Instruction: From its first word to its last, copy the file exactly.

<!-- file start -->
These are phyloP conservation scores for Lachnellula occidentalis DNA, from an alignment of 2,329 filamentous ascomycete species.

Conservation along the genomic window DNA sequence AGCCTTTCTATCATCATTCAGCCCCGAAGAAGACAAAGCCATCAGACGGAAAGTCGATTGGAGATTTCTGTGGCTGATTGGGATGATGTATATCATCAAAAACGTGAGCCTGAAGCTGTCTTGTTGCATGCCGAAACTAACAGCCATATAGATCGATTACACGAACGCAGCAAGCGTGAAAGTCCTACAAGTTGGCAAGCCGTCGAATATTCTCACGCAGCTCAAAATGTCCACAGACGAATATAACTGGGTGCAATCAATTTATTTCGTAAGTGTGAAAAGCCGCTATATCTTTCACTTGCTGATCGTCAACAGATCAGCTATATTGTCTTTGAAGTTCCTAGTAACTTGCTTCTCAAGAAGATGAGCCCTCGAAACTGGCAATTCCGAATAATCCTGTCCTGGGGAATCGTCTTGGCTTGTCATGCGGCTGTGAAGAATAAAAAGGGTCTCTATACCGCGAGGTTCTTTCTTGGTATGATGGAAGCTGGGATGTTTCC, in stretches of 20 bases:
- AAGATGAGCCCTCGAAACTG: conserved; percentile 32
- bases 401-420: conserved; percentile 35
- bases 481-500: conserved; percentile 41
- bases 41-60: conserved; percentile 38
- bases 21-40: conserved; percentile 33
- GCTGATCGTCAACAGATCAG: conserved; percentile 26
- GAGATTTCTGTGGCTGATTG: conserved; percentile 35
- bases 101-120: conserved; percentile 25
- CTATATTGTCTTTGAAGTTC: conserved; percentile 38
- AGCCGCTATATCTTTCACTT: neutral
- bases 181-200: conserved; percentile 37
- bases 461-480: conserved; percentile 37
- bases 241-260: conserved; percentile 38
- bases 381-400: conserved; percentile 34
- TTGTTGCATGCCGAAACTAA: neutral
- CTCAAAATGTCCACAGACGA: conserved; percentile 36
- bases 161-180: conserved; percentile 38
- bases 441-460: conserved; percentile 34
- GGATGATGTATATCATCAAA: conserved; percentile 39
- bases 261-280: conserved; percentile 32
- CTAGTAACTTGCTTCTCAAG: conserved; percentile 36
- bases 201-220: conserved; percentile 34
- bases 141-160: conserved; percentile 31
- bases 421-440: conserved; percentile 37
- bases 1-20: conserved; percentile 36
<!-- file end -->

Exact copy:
These are phyloP conservation scores for Lachnellula occidentalis DNA, from an alignment of 2,329 filamentous ascomycete species.

Conservation along the genomic window DNA sequence AGCCTTTCTATCATCATTCAGCCCCGAAGAAGACAAAGCCATCAGACGGAAAGTCGATTGGAGATTTCTGTGGCTGATTGGGATGATGTATATCATCAAAAACGTGAGCCTGAAGCTGTCTTGTTGCATGCCGAAACTAACAGCCATATAGATCGATTACACGAACGCAGCAAGCGTGAAAGTCCTACAAGTTGGCAAGCCGTCGAATATTCTCACGCAGCTCAAAATGTCCACAGACGAATATAACTGGGTGCAATCAATTTATTTCGTAAGTGTGAAAAGCCGCTATATCTTTCACTTGCTGATCGTCAACAGATCAGCTATATTGTCTTTGAAGTTCCTAGTAACTTGCTTCTCAAGAAGATGAGCCCTCGAAACTGGCAATTCCGAATAATCCTGTCCTGGGGAATCGTCTTGGCTTGTCATGCGGCTGTGAAGAATAAAAAGGGTCTCTATACCGCGAGGTTCTTTCTTGGTATGATGGAAGCTGGGATGTTTCC, in stretches of 20 bases:
- AAGATGAGCCCTCGAAACTG: conserved; percentile 32
- bases 401-420: conserved; percentile 35
- bases 481-500: conserved; percentile 41
- bases 41-60: conserved; percentile 38
- bases 21-40: conserved; percentile 33
- GCTGATCGTCAACAGATCAG: conserved; percentile 26
- GAGATTTCTGTGGCTGATTG: conserved; percentile 35
- bases 101-120: conserved; percentile 25
- CTATATTGTCTTTGAAGTTC: conserved; percentile 38
- AGCCGCTATATCTTTCACTT: neutral
- bases 181-200: conserved; percentile 37
- bases 461-480: conserved; percentile 37
- bases 241-260: conserved; percentile 38
- bases 381-400: conserved; percentile 34
- TTGTTGCATGCCGAAACTAA: neutral
- CTCAAAATGTCCACAGACGA: conserved; percentile 36
- bases 161-180: conserved; percentile 38
- bases 441-460: conserved; percentile 34
- GGATGATGTATATCATCAAA: conserved; percentile 39
- bases 261-280: conserved; percentile 32
- CTAGTAACTTGCTTCTCAAG: conserved; percentile 36
- bases 201-220: conserved; percentile 34
- bases 141-160: conserved; percentile 31
- bases 421-440: conserved; percentile 37
- bases 1-20: conserved; percentile 36